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> Text parsing for programming languages is NOT a difficult problem

Counterpoint: Ohloh tried to build a simple line counter. After 7 years even with community support they never really got it right.


I don't know what Ohloh is but it looks like it's some kind of web software, in which case I am totally unsurprised.

Are you confident that the same programmers could have successfully built a line-counter if they built it using parser tools?

Saying "it's not a difficult problem" and then turning around and implying "... but only if you're not one of those lousy web programmers" sure sounds like moving the goalpost.

Well, I think a lot of web programmers do not really know how to program.

If someone is going to be offended that a potential employer asks them to reverse a linked list in an interview -- something that seems a bit trendy in the web world lately and several such articles have made the HN front page -- then look, that person does not really know how to program, so of course they think it's hard to do basic stuff. Such a person's opinion on how hard things are is not that relevant to how hard they are given a reasonable background education.

Probably this sounds snobby to some people, but look, programming well is a never-ending pursuit, you can spend your whole life getting better, but it won't help anyone advance if we all pretend that everyone is good already.

The directory I linked shows Ragel lexers. It was a command line tool that fed a web app. All it had to do was count lines of code, blank lines, and comment lines for a variety of languages.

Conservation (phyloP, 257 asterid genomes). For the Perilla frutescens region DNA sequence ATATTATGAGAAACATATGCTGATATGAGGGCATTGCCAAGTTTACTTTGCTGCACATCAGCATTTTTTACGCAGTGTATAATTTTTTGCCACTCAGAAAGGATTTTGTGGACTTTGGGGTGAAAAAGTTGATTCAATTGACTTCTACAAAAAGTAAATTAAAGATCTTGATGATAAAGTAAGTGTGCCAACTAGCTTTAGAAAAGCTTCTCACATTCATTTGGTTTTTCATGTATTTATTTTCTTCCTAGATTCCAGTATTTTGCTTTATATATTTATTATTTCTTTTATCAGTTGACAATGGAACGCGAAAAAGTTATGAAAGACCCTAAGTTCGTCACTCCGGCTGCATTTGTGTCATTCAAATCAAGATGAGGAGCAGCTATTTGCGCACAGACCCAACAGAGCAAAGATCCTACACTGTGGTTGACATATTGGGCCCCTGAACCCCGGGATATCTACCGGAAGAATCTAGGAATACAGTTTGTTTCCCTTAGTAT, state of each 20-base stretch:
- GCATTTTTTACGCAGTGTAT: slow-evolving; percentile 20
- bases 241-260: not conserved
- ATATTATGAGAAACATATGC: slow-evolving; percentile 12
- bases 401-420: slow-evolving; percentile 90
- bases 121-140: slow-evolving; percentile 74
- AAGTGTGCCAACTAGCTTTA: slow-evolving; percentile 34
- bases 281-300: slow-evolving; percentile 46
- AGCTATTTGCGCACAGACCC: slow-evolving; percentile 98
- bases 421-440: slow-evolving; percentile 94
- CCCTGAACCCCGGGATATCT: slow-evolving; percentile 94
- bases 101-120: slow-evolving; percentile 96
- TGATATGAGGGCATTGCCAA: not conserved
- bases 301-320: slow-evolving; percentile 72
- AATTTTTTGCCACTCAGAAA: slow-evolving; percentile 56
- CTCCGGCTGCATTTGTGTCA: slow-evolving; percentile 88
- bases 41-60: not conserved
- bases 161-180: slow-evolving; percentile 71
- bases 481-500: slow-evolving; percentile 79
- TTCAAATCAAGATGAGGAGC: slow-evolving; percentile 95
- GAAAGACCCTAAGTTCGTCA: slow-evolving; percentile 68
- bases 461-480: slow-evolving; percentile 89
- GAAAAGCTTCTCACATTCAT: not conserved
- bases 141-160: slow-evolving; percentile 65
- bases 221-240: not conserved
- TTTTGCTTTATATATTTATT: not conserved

It took years and they never got it right. Partly because every technical decision was based on neato-tool-of-the-month in the early Ruby/Zed Shaw era. But mostly because it's hard.

Care to explain why you think it's hard? (For someone with a basic education in programming, say, someone with a bachelor's degree from a reasonable school). Exactly what part of this problem is hard?

You seem to be treating this like "Knuth solved it in 1965, how hard can it be?" I provided a link to 100 language parsers with commit history. A quick Google reveals the most frequent committer has a CS degree from Caltech. Either it's hard or they're idiots. (I suppose we both can be right.)

Personally I wouldn't want to write something that can parse the Javascript embedded in the HTML emitted by a PHP script.

Subtle details like "screw that, life's way too short" can conspire to make "easy" things hard.

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